Gold, Hit Hard Today, to Face a Test Friday

NEW YORK ( TheStreet) -- Gold prices were hit hard today.

Gold futures for April delivery are trading down $23 at $1,552.90 per ounce. Spot gold last traded down about $30 at $1,553.30. As of this writing, the SPDR Gold Shares ($GLD) is trading down 1.4% at $150.24. Spot gold is now trading at the lowest level since July 2012.

Chart selling continues to hurt gold prices. This market has been "lined" with sell stops for some time, and longs are continuing to throw in the towel. The inability of gold prices to maintain trade above key moving averages and above the $1,600 level was the initial trigger for the wave of selling.

There is also widespread discussion today of a continuing drop in holdings of the GLD. There does certainly appear to be a divergence between buyers of physical metals and people who buy "paper" metals. Buyers of physical bullion may see this drop as another opportunity to add to holdings.

Perhaps this divergence is due to the fact that physical buyers may purchase the metal for different reasons than those who invest in an ETF or other gold-based products.

Whatever the reason (or reasons) for gold prices dropping, serious chart damage (see below; source: QST) has been sustained at this point. Gold futures for June delivery are now sitting on weekly chart support at $1,550. This area is the line in the sand. It will either prove to be an awesome buy, or a breach lower will set up more downside for gold, which could see the long-term trend of bullion flip to the downside. We shall see . ...

Gold will continue to monitor outside markets. Crude oil is getting hit hard today as well. The U.S. Dollar Index ($DX) is taking a breather and trading moderately lower. Stocks are not faring much better, with the SPY currently trading down.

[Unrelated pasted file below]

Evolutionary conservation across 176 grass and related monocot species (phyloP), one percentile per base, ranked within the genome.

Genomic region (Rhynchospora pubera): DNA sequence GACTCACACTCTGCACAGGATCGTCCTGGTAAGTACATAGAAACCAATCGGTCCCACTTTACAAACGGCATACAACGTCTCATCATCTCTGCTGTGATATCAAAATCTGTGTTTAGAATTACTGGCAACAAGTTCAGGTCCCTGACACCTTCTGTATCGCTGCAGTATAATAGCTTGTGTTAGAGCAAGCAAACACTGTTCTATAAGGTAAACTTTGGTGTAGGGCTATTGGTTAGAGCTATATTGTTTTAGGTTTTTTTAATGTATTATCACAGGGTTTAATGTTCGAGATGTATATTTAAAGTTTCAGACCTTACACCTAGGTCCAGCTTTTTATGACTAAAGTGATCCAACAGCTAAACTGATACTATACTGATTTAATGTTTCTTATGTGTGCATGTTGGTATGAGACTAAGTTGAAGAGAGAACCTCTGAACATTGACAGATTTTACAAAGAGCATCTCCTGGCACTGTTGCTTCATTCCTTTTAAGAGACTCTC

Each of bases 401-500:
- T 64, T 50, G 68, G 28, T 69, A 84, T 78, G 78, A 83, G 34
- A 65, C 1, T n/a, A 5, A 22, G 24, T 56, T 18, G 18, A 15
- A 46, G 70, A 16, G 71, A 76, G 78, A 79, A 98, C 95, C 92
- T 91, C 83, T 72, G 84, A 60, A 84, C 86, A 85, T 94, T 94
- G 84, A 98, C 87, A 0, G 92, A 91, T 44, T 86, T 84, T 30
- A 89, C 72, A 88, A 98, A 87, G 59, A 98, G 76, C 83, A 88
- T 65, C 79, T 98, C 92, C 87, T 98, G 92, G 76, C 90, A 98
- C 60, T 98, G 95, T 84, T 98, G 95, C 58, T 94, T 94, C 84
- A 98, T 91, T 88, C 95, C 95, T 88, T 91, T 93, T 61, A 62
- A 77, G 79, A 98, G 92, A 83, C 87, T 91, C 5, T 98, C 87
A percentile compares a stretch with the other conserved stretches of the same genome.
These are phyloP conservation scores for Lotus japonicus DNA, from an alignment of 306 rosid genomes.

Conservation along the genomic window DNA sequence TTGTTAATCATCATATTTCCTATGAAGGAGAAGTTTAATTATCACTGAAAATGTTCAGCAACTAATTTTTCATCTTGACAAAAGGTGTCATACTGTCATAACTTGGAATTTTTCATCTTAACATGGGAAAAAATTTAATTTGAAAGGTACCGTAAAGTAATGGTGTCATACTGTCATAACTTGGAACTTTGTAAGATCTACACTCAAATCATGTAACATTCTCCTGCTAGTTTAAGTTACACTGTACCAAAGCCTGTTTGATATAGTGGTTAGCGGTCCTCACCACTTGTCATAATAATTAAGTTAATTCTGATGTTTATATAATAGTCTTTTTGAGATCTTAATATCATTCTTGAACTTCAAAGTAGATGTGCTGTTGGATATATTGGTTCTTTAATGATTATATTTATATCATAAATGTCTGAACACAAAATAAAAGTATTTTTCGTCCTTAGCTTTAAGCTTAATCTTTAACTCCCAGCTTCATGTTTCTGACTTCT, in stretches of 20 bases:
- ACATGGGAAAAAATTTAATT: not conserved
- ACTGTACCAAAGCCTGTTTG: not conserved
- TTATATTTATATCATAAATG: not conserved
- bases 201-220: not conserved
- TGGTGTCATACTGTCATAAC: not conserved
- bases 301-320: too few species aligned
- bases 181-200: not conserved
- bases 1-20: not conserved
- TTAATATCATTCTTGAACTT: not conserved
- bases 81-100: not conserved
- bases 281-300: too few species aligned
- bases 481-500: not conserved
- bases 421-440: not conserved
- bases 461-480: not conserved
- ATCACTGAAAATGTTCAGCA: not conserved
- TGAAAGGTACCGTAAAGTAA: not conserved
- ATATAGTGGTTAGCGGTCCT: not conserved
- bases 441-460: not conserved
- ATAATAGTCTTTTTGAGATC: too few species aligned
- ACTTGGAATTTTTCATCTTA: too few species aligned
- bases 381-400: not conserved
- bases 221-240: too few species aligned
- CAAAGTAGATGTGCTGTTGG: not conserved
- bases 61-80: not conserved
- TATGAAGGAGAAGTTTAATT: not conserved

Clearly, the focus this week will be on Friday's non-farm payrolls report. The report could determine gold's fate for the near future. Should a large miss occur, that just might be the catalyst for safe-haven buying to return to the yellow metal. Should the number come out better than expected, it will likely pave the way for higher equities and risk assets, and may very well send bullion prices even lower.

Please visit our Web site for updates on the gold market and useful information for purchasing the physical metal.

This article was written by an independent contributor, separate from TheStreet's regular news coverage.
Matt Zeman is a trader at Kingsview Financial. He began his trading career as a runner in the grain pits at the Chicago Board of Trade before becoming an arbitrage clerk. Eventually he started trading equity options and stocks. Matt now is a full-time futures broker and also authors a blog for gold investors at Appreciate Gold, and contributes to Silver.com and J.M. Bullion. He has been a frequent guest on CNBC, Fox and Bloomberg, and provides his views on the stock, bond and futures markets for financial media including Dow Jones, the L.A. Times and The Associated Press. Matt is a member of the Chicago Board of Trade, and carries series 3, 7 and 66 licenses.

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